In This Review

U.S. Relations With Latin America During the Clinton Years: Opportunities Lost or Opportunities Squandered?
U.S. Relations With Latin America During the Clinton Years: Opportunities Lost or Opportunities Squandered?
By David Scott Palmer
University Press of Florida, 2006, 144 pp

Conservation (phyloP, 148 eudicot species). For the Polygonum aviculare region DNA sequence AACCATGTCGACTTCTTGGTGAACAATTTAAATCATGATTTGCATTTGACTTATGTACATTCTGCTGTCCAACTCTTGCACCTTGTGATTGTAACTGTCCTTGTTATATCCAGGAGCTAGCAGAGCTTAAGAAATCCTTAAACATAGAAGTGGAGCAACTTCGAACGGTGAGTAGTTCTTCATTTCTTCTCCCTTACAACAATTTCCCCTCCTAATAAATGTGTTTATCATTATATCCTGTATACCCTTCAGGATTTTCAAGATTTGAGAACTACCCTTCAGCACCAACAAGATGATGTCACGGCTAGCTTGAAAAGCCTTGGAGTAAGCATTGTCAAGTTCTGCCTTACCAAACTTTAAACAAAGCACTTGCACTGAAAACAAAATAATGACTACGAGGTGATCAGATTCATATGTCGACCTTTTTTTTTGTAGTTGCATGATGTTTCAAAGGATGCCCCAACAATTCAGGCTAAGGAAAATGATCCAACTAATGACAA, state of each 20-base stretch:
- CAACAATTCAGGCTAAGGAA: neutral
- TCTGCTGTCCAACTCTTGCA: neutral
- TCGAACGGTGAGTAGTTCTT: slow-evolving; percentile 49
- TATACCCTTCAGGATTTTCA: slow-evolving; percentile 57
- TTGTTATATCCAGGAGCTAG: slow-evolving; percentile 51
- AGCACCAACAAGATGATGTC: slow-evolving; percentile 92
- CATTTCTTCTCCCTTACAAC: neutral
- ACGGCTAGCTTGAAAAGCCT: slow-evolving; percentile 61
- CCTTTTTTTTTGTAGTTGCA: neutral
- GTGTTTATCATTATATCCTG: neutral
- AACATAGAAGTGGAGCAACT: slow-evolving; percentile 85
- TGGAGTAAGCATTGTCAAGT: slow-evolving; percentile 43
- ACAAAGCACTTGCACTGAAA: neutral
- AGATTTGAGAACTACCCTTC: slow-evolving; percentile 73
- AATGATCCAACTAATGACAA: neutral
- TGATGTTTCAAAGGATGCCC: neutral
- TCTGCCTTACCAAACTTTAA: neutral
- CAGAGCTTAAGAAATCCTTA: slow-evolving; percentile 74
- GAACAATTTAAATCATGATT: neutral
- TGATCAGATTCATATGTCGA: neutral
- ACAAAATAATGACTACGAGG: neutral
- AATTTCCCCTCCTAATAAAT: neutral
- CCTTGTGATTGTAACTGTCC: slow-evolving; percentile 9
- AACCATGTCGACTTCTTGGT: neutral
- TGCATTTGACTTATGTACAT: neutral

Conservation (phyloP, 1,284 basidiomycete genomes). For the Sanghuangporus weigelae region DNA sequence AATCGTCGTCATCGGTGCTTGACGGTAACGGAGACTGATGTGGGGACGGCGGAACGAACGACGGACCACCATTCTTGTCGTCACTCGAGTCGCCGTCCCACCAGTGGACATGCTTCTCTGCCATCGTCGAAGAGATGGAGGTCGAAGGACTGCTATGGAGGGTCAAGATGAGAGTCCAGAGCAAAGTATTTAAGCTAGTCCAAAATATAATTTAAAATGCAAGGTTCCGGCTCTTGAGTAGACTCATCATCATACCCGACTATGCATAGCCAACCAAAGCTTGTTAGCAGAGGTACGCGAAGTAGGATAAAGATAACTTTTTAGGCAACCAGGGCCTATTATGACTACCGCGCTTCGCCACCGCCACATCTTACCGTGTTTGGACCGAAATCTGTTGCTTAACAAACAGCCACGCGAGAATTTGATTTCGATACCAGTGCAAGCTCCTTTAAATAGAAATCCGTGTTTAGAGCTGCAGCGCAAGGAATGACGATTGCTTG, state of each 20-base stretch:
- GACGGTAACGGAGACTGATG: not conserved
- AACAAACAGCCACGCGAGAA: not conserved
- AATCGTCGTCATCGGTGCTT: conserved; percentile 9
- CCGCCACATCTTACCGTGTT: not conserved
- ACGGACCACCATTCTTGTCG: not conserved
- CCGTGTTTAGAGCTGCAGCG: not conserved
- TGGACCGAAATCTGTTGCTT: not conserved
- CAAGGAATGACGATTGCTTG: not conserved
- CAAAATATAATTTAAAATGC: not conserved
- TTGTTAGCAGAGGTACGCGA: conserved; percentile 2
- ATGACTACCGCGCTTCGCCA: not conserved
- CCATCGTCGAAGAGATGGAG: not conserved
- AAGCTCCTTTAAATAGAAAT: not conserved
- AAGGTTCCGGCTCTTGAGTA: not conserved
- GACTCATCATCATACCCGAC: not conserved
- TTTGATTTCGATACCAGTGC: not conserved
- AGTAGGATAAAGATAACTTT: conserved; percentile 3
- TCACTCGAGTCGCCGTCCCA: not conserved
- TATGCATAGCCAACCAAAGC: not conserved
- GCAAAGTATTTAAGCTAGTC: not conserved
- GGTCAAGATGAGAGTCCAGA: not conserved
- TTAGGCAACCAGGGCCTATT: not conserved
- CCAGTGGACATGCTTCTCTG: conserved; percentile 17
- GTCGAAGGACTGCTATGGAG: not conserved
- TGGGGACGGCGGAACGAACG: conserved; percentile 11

Many foreign policy analysts have criticized the Clinton administration for being distressingly disorganized and excessively politicized. To these faults, Palmer, a Peru specialist, adds the sorts of complaints typical of regionalists examining the Washington policy process: sporadic attention at the top, inadequate financial authorizations, conflicting national interests, and shifting priorities. Palmer praises several Clinton initiatives, including ratification of the North American Free Trade Agreement, the Mexican peso bailout, the 1994 Summit of the Americas, and the settlement of the Ecuador-Peru border dispute. But overall, he is disappointed with the Clinton team -- with the sudden withdrawal of the U.S.S. Harlan County during the Haiti crisis; the blind pursuit of counternarcotics to the detriment of democracy in Peru and Colombia; the passage of the Helms-Burton Act, which disrupted Cuba policy; the stalling of fast-track trade authority. Moreover, his data suggest uneven progress on the two central U.S. goals of deepening democracy and poverty alleviation. A more charitable evaluation might give different weights to perceived successes and shortcomings and set less utopian benchmarks; arguably, Bill Clinton achieved his overriding objectives in Haiti, and democracy has survived in Peru and Colombia. And it was Fidel Castro who upended Cuba policy when he shot down two planes -- but Latin American diplomacy rarely figures into this otherwise sophisticated review of U.S.-Latin American relations.